4. Carcinoma of the anal canal: Intensity modulated radiation therapy (IMRT) versus three-dimensional conformal radiation therapy (3DCRT)

    SciTech Connect

    Sale, Charlotte; Moloney, Phillip; Mathlum, Maitham

    2013-12-15

    Patients with anal canal carcinoma treated with standard conformal radiotherapy frequently experience severe acute and late toxicity reactions to the treatment area. Roohipour et al. (Dis Colon Rectum 2008; 51: 147–53) stated a patient's tolerance of chemoradiation to be an important prediction of treatment success. A new intensity modulated radiation therapy (IMRT) technique for anal carcinoma cases has been developed at the Andrew Love Cancer Centre aimed at reducing radiation to surrounding healthy tissue. A same-subject repeated measures design was used for this study, where five anal carcinoma cases at the Andrew Love Cancer Centre were selected. Conformal and IMRT plans were generated and dosimetric evaluations were performed. Each plan was prescribed a total of 54 Gray (Gy) over a course of 30 fractions to the primary site. The IMRT plans resulted in improved dosimetry to the planning target volume (PTV) and reduction in radiation to the critical structures (bladder, external genitalia and femoral heads). Statistically there was no difference between the IMRT and conformal plans in the dose to the small and large bowel; however, the bowel IMRT dose–volume histogram (DVH) doses were consistently lower. The IMRT plans were superior to the conformal plans with improved dose conformity and reduced radiation to the surrounding healthy tissue. Anecdotally it was found that patients tolerated the IMRT treatment better than the three-dimensional (3D) conformal radiation therapy. This study describes and compares the planning techniques.

  5. Ultrasound Imaging in Radiation Therapy: From Interfractional to Intrafractional Guidance.

    PubMed

    Western, Craig; Hristov, Dimitre; Schlosser, Jeffrey

    2015-06-01

    External beam radiation therapy (EBRT) is included in the treatment regimen of the majority of cancer patients. With the proliferation of hypofractionated radiotherapy treatment regimens, such as stereotactic body radiation therapy (SBRT), interfractional and intrafractional imaging technologies are becoming increasingly critical to ensure safe and effective treatment delivery. Ultrasound (US)-based image guidance systems offer real-time, markerless, volumetric imaging with excellent soft tissue contrast, overcoming the limitations of traditional X-ray or computed tomography (CT)-based guidance for abdominal and pelvic cancer sites, such as the liver and prostate. Interfractional US guidance systems have been commercially adopted for patient positioning but suffer from systematic positioning errors induced by probe pressure. More recently, several research groups have introduced concepts for intrafractional US guidance systems leveraging robotic probe placement technology and real-time soft tissue tracking software. This paper reviews various commercial and research-level US guidance systems used in radiation therapy, with an emphasis on hardware and software technologies that enable the deployment of US imaging within the radiotherapy environment and workflow. Previously unpublished material on tissue tracking systems and robotic probe manipulators under development by our group is also included.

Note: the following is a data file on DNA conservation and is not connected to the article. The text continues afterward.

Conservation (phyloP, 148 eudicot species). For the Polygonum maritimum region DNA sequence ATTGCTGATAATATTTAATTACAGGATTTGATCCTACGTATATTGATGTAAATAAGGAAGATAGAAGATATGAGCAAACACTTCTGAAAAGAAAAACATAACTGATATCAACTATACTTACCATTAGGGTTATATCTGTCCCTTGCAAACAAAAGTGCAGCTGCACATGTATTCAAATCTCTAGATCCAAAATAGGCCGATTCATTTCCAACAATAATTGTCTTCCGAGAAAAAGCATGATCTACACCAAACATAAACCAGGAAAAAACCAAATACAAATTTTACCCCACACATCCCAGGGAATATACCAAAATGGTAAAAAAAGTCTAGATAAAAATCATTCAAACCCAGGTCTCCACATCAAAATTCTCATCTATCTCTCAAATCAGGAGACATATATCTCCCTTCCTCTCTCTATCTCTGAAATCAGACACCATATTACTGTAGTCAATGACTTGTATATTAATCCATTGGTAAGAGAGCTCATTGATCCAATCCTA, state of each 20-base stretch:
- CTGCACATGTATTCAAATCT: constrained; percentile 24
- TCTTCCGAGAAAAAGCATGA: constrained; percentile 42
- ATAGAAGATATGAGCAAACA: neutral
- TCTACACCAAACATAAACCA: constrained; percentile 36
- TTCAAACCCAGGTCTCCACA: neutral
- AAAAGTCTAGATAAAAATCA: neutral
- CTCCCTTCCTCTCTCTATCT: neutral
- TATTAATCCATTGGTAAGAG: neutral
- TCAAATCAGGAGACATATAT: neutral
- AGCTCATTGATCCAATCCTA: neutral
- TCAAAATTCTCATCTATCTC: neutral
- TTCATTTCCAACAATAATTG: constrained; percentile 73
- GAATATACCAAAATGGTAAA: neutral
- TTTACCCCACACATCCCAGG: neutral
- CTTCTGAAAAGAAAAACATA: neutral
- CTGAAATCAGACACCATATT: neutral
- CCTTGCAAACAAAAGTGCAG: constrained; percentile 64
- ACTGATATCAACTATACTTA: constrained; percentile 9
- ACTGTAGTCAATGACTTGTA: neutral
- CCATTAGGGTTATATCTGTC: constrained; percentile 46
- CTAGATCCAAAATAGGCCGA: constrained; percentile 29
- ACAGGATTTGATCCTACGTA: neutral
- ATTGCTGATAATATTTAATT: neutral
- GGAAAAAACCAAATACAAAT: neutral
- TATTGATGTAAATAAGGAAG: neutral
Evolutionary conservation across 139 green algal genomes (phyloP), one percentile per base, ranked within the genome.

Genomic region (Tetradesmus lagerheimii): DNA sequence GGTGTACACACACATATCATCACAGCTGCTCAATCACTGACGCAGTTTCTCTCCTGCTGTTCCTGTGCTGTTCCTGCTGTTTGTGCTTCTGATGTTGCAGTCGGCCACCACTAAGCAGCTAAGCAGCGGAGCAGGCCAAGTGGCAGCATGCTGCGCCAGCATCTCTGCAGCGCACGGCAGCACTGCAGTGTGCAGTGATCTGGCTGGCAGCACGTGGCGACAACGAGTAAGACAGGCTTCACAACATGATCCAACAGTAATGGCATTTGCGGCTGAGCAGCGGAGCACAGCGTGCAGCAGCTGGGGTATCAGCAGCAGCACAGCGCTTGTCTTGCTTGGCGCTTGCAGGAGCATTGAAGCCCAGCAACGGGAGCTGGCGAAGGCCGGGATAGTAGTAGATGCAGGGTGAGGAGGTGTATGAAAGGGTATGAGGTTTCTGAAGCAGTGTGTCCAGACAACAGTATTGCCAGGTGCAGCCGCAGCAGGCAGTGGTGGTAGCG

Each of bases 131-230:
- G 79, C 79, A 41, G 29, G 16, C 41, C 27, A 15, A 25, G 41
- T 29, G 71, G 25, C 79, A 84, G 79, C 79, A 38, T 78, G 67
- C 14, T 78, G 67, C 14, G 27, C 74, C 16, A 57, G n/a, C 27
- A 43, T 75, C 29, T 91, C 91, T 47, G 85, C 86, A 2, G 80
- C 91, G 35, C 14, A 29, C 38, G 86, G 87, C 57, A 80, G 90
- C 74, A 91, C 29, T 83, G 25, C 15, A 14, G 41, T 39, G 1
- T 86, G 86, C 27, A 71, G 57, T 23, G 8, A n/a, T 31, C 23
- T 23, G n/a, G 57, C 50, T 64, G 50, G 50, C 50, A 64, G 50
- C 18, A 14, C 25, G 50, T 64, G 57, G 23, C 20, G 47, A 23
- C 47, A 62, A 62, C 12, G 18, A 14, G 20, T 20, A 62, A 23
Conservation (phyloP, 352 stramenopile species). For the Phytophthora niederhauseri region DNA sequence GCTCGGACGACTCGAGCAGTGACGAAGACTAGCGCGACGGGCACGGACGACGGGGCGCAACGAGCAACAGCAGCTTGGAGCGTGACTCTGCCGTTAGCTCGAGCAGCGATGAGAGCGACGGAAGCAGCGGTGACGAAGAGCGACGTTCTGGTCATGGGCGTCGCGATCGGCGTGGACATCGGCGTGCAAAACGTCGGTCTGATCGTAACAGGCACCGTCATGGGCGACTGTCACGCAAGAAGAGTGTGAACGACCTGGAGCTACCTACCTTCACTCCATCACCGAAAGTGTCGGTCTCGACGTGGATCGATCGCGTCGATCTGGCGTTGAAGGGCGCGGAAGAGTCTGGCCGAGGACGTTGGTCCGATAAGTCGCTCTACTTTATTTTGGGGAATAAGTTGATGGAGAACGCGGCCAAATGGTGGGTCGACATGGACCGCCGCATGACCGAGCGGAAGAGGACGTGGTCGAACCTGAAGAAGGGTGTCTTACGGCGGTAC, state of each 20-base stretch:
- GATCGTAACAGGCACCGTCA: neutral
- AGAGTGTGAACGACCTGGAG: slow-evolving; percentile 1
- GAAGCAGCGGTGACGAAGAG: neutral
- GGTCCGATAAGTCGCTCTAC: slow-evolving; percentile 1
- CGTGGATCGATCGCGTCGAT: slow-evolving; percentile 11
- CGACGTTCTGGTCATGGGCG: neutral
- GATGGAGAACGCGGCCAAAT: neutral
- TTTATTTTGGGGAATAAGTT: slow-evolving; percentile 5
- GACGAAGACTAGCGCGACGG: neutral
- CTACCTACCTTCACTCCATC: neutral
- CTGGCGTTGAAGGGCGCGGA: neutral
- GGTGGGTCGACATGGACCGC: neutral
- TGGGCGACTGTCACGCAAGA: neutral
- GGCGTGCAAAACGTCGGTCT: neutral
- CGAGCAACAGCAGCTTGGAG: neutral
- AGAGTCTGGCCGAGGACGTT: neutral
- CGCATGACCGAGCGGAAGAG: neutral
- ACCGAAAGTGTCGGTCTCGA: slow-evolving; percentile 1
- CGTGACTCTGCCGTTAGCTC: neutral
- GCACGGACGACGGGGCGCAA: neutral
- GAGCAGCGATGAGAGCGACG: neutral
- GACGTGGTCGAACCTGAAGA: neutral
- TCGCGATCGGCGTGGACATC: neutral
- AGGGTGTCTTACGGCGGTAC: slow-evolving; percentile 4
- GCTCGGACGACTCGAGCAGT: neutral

6. Analytical probabilistic modeling for radiation therapy treatment planning

    NASA Astrophysics Data System (ADS)

    Bangert, Mark; Hennig, Philipp; Oelfke, Uwe

    2013-08-01

    This paper introduces the concept of analytical probabilistic modeling (APM) to quantify uncertainties in quality indicators of radiation therapy treatment plans. Assuming Gaussian probability densities over the input parameters of the treatment plan quality indicators, APM enables the calculation of the moments of the induced probability density over the treatment plan quality indicators by analytical integration. This paper focuses on analytical probabilistic dose calculation algorithms and the implications of APM regarding treatment planning. We derive closed-form expressions for the expectation value and the (co)variance of (1) intensity-modulated photon and proton dose distributions based on a pencil beam algorithm and (2) the standard quadratic objective function used in inverse planning. Complex correlation models of high dimensional uncertain input parameters and the different nature of random and systematic uncertainties in fractionated radiation therapy are explicitly incorporated into APM. APM variance calculations on phantom data sets show that the correlation assumptions and the difference of random and systematic uncertainties of the input parameters have a crucial impact on the uncertainty of the resulting dose. The derivations regarding the quadratic objective function show that APM has the potential to enable robust planning at almost the same computational cost like conventional inverse planning after a single probabilistic dose calculation. Beneficial applications of APM in the context of radiation therapy treatment planning are feasible.

  7. Role of radiation therapy in lung cancer management - a review.

    PubMed

    Shi, J-G; Shao, H-J; Jiang, F-E; Huang, Y-D

    2016-07-01